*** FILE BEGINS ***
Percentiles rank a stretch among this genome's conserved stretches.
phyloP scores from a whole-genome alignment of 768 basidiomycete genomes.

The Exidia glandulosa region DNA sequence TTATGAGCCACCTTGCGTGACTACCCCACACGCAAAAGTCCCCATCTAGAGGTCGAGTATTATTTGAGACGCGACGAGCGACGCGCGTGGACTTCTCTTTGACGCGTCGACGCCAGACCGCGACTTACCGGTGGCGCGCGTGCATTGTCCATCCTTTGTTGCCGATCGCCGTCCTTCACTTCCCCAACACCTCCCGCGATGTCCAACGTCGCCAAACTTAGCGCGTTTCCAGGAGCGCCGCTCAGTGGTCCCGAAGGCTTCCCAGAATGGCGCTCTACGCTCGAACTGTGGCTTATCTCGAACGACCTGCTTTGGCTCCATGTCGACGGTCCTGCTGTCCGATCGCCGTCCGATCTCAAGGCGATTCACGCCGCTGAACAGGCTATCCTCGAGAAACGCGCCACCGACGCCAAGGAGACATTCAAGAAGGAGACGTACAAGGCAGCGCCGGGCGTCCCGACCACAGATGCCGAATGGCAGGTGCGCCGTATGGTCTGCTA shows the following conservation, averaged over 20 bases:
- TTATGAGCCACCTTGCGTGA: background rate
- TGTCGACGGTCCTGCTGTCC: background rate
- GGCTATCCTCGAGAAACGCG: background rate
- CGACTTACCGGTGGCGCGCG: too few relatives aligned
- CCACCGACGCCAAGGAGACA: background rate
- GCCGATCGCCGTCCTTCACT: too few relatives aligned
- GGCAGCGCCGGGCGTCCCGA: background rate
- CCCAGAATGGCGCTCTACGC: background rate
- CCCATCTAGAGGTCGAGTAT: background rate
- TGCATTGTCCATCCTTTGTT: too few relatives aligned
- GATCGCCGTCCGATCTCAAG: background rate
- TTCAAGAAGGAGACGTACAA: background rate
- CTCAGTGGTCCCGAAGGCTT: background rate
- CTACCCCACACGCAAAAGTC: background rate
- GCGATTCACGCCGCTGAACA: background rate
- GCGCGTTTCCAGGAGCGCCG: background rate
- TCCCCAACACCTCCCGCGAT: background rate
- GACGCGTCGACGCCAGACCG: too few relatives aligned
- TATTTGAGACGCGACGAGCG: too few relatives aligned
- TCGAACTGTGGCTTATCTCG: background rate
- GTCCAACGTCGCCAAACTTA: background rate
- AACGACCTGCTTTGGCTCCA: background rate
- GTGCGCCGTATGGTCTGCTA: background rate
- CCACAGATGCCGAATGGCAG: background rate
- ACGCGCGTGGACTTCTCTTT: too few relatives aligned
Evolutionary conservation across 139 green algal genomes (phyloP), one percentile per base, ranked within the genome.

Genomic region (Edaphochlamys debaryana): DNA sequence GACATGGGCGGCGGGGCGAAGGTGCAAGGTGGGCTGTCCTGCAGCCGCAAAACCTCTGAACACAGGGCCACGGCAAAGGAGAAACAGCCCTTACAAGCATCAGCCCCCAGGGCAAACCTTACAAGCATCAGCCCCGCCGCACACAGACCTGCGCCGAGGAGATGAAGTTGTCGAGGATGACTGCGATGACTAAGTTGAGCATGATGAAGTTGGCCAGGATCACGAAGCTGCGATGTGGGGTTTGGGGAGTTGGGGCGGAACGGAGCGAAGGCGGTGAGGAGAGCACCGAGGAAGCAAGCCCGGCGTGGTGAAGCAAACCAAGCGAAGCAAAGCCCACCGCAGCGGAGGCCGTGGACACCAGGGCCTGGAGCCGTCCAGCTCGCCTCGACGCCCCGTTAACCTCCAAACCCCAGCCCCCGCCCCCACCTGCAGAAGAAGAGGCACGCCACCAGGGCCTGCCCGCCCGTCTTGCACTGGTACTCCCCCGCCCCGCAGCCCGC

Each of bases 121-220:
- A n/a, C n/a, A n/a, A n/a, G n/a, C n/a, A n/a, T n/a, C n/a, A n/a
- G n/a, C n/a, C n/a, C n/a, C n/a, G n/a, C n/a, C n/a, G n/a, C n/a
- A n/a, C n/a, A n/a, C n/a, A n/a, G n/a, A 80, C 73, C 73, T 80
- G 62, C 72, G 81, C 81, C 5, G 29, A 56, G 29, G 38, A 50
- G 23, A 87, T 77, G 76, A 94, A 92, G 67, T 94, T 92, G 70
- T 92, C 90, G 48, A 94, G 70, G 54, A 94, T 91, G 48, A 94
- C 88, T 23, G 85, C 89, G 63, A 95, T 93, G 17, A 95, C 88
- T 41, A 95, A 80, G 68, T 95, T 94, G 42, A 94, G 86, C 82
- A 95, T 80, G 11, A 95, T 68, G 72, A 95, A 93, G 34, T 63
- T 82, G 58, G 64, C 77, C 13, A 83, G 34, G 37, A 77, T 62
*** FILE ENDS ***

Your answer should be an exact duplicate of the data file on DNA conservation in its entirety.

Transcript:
Percentiles rank a stretch among this genome's conserved stretches.
phyloP scores from a whole-genome alignment of 768 basidiomycete genomes.

The Exidia glandulosa region DNA sequence TTATGAGCCACCTTGCGTGACTACCCCACACGCAAAAGTCCCCATCTAGAGGTCGAGTATTATTTGAGACGCGACGAGCGACGCGCGTGGACTTCTCTTTGACGCGTCGACGCCAGACCGCGACTTACCGGTGGCGCGCGTGCATTGTCCATCCTTTGTTGCCGATCGCCGTCCTTCACTTCCCCAACACCTCCCGCGATGTCCAACGTCGCCAAACTTAGCGCGTTTCCAGGAGCGCCGCTCAGTGGTCCCGAAGGCTTCCCAGAATGGCGCTCTACGCTCGAACTGTGGCTTATCTCGAACGACCTGCTTTGGCTCCATGTCGACGGTCCTGCTGTCCGATCGCCGTCCGATCTCAAGGCGATTCACGCCGCTGAACAGGCTATCCTCGAGAAACGCGCCACCGACGCCAAGGAGACATTCAAGAAGGAGACGTACAAGGCAGCGCCGGGCGTCCCGACCACAGATGCCGAATGGCAGGTGCGCCGTATGGTCTGCTA shows the following conservation, averaged over 20 bases:
- TTATGAGCCACCTTGCGTGA: background rate
- TGTCGACGGTCCTGCTGTCC: background rate
- GGCTATCCTCGAGAAACGCG: background rate
- CGACTTACCGGTGGCGCGCG: too few relatives aligned
- CCACCGACGCCAAGGAGACA: background rate
- GCCGATCGCCGTCCTTCACT: too few relatives aligned
- GGCAGCGCCGGGCGTCCCGA: background rate
- CCCAGAATGGCGCTCTACGC: background rate
- CCCATCTAGAGGTCGAGTAT: background rate
- TGCATTGTCCATCCTTTGTT: too few relatives aligned
- GATCGCCGTCCGATCTCAAG: background rate
- TTCAAGAAGGAGACGTACAA: background rate
- CTCAGTGGTCCCGAAGGCTT: background rate
- CTACCCCACACGCAAAAGTC: background rate
- GCGATTCACGCCGCTGAACA: background rate
- GCGCGTTTCCAGGAGCGCCG: background rate
- TCCCCAACACCTCCCGCGAT: background rate
- GACGCGTCGACGCCAGACCG: too few relatives aligned
- TATTTGAGACGCGACGAGCG: too few relatives aligned
- TCGAACTGTGGCTTATCTCG: background rate
- GTCCAACGTCGCCAAACTTA: background rate
- AACGACCTGCTTTGGCTCCA: background rate
- GTGCGCCGTATGGTCTGCTA: background rate
- CCACAGATGCCGAATGGCAG: background rate
- ACGCGCGTGGACTTCTCTTT: too few relatives aligned
Evolutionary conservation across 139 green algal genomes (phyloP), one percentile per base, ranked within the genome.

Genomic region (Edaphochlamys debaryana): DNA sequence GACATGGGCGGCGGGGCGAAGGTGCAAGGTGGGCTGTCCTGCAGCCGCAAAACCTCTGAACACAGGGCCACGGCAAAGGAGAAACAGCCCTTACAAGCATCAGCCCCCAGGGCAAACCTTACAAGCATCAGCCCCGCCGCACACAGACCTGCGCCGAGGAGATGAAGTTGTCGAGGATGACTGCGATGACTAAGTTGAGCATGATGAAGTTGGCCAGGATCACGAAGCTGCGATGTGGGGTTTGGGGAGTTGGGGCGGAACGGAGCGAAGGCGGTGAGGAGAGCACCGAGGAAGCAAGCCCGGCGTGGTGAAGCAAACCAAGCGAAGCAAAGCCCACCGCAGCGGAGGCCGTGGACACCAGGGCCTGGAGCCGTCCAGCTCGCCTCGACGCCCCGTTAACCTCCAAACCCCAGCCCCCGCCCCCACCTGCAGAAGAAGAGGCACGCCACCAGGGCCTGCCCGCCCGTCTTGCACTGGTACTCCCCCGCCCCGCAGCCCGC

Each of bases 121-220:
- A n/a, C n/a, A n/a, A n/a, G n/a, C n/a, A n/a, T n/a, C n/a, A n/a
- G n/a, C n/a, C n/a, C n/a, C n/a, G n/a, C n/a, C n/a, G n/a, C n/a
- A n/a, C n/a, A n/a, C n/a, A n/a, G n/a, A 80, C 73, C 73, T 80
- G 62, C 72, G 81, C 81, C 5, G 29, A 56, G 29, G 38, A 50
- G 23, A 87, T 77, G 76, A 94, A 92, G 67, T 94, T 92, G 70
- T 92, C 90, G 48, A 94, G 70, G 54, A 94, T 91, G 48, A 94
- C 88, T 23, G 85, C 89, G 63, A 95, T 93, G 17, A 95, C 88
- T 41, A 95, A 80, G 68, T 95, T 94, G 42, A 94, G 86, C 82
- A 95, T 80, G 11, A 95, T 68, G 72, A 95, A 93, G 34, T 63
- T 82, G 58, G 64, C 77, C 13, A 83, G 34, G 37, A 77, T 62